Fencing and no trespassing signs were installed on the path Friday morning. (Image: Alex Garland)
A sleeping bag and needles found near the path by members of the Lowell PTA. (Image: Susanna Mak)
Parents of Lowell Elementary students say a wooded public pathway that cuts through the Capitol Hill school grounds has long been used as a place for people to camp and inject drugs.
After months of parents calling on Seattle Public Schools to address the issue, the Seattle Department of Transportation fenced off the short trail on Friday. Crews also cleared trees and shrubs along the path at E Roy between Federal and 11th.
“From our point of view, the right of way must be permanently closed,” said
Suzanna Mak of the Lowell Elementary PTA.
According to Mak, used needles, condoms, and human waste are a common site on the path that winds between the school building and its playground. While the PTA has documented needles found on the site as early as this week, one neighbor tells CHS there has not been an encampment in the area for several years. Seattle Public School students return to school September 7th.
UPDATE: SDOT spokesperson Norm Mah said that after the city received complaints from the school district and PTA, SDOT decided to temporarily close off the path due to the “ongoing public health hazard” posed by discarded needles.
Once the temporary closure is in place, we will assess the situation and explore a number of long-term remedies with the objective of ensuring the safety needs of the elementary school while preserving the mobility needs of the neighborhood. We will work with all essential stakeholders on the longer-term resolution.
Surgeon General Dr. Vivek Murthy speaks with SPD Chief Kathleen O’Toole and Mayor Ed Murray. (Image: Kaylee Osowski)
Seattle Police got the call on Sunday — a 21-year-old woman was on the ground and unresponsive at 9th and Pine. According to police reports she was extremely pale, had a faint heartbeat and did not appear to be breathing. Hypodermic needles laid next to her.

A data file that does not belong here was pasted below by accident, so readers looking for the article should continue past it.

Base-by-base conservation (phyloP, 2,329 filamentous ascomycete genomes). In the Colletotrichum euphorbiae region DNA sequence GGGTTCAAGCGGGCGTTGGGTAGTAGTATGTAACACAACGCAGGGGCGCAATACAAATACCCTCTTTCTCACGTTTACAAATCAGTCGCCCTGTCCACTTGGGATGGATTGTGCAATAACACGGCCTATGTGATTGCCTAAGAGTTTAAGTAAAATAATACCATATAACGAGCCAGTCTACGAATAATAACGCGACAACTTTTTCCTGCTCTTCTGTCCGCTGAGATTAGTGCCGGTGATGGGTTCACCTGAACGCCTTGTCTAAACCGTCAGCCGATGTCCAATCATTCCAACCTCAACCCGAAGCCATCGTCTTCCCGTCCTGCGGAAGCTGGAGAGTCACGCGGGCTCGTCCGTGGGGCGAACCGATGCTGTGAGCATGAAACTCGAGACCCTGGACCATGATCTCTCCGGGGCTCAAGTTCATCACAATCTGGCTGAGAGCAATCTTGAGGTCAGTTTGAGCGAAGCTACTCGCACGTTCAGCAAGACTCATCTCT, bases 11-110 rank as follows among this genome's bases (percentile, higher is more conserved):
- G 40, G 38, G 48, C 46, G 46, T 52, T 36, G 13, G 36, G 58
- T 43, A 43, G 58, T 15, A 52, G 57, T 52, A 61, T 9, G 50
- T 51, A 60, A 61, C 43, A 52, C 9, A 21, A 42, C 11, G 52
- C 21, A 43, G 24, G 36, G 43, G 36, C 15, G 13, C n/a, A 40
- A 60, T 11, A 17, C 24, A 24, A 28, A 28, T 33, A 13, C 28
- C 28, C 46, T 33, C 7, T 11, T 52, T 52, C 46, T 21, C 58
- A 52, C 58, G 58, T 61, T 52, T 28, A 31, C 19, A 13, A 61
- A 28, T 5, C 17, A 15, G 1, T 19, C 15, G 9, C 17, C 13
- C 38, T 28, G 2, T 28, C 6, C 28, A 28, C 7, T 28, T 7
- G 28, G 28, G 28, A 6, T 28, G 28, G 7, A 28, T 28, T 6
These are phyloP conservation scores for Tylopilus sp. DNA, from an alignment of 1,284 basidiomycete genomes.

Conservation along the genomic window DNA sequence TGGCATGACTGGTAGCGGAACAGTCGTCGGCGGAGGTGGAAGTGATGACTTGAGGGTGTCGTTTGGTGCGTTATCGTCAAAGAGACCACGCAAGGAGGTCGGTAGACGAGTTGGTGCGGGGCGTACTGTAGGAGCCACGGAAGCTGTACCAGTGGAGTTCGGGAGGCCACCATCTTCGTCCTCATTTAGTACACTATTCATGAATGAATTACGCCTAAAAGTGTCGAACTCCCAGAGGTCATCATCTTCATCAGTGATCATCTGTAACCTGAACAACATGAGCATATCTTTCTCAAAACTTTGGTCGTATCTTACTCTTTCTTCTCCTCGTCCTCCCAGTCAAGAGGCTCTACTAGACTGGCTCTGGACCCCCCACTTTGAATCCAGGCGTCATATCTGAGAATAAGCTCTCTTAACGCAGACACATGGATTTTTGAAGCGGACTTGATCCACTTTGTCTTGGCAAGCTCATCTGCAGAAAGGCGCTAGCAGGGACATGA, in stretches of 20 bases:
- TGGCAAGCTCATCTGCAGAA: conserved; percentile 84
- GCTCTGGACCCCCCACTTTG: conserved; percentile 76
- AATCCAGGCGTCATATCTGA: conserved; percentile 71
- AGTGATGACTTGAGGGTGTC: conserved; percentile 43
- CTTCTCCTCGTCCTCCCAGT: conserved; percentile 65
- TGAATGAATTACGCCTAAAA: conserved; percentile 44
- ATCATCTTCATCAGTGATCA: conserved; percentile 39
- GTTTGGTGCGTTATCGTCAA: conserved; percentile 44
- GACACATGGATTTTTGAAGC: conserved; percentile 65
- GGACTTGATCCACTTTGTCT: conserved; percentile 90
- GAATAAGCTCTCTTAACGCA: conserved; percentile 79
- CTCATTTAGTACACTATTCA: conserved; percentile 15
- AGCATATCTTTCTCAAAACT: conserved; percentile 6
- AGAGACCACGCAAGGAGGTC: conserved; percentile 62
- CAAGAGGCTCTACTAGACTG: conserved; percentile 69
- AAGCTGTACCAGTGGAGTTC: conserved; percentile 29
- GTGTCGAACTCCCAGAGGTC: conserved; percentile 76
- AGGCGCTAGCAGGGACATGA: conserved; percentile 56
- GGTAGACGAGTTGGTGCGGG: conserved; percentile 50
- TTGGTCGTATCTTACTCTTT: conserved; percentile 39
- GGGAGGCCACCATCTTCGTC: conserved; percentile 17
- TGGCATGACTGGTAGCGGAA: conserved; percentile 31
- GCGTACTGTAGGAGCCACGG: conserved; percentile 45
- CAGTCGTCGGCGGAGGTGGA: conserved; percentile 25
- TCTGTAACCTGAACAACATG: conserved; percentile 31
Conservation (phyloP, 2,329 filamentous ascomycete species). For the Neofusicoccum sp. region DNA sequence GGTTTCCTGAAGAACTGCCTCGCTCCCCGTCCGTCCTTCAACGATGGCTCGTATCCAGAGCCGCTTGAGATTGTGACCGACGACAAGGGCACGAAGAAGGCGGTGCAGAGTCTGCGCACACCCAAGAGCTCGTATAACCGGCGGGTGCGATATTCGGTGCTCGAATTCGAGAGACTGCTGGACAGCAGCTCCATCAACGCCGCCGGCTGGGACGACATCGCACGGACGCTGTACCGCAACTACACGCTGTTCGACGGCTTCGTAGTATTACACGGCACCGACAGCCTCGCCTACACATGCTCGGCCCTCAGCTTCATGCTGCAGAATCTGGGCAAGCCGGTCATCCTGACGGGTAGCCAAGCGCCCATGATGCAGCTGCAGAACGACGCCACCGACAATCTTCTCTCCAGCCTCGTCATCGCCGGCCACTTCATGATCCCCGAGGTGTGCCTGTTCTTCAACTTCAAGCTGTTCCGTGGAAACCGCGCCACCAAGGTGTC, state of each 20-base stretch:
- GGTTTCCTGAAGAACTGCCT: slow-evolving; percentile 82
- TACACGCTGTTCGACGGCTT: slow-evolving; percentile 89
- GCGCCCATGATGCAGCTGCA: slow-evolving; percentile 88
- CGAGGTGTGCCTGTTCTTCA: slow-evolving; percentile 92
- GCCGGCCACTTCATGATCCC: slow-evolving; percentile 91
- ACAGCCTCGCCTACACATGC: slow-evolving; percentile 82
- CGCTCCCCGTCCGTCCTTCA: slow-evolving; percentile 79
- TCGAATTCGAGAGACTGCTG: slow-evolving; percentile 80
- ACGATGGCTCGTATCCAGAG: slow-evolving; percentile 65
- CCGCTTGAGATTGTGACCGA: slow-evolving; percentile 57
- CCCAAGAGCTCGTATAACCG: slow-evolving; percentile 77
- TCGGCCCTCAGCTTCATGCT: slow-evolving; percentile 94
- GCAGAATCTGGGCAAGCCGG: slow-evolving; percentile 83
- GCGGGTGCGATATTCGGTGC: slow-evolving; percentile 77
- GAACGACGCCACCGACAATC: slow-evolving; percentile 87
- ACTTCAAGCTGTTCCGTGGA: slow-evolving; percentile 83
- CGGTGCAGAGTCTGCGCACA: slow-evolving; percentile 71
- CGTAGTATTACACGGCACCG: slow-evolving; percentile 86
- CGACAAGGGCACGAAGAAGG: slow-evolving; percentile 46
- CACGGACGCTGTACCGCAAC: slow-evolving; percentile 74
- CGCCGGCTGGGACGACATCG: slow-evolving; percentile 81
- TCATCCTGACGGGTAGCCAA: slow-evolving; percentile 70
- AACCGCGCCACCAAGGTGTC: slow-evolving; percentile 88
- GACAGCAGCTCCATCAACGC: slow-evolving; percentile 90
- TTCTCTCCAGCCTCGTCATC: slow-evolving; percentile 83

The officers gave her nasal naloxone, a heroin overdose antidote. Four minutes later, the woman was speaking in full sentences with medics and transported to Harborview Medical Center.
It was SPD’s 10th overdose save since it began equipping 60 bike cops with naloxone in March. It also came just ahead of the U.S. Surgeon General’s visit to Seattle to discuss the opioid epidemic.
“We have officers who are taking initiative to do something that’s not necessarily in their job description, but which is part of their overall mission, which is to save and protect lives,” said Surgeon General Dr. Vivek Murthy while visiting SPD’s downtown headquarters. He called the program creative and commended the police department.
According to a July report from the UW Alcohol & Drug Abuse Institute, King County saw 132 heroin overdose deaths in 2015. Treatment admissions for heroin peaked, surpassing alcohol for the first time. Opioid abuse now kills more Americans than car accidents, according to the U.S. Department of Health & Human Services. It’s difficult to pin down just how many happen on Capitol Hill, but experts say the neighborhood is an overdose hotspot. The arrival of downtown homeless outreach workers to Capitol Hill was prompted in part by the rise of drug users living on the street. Continue reading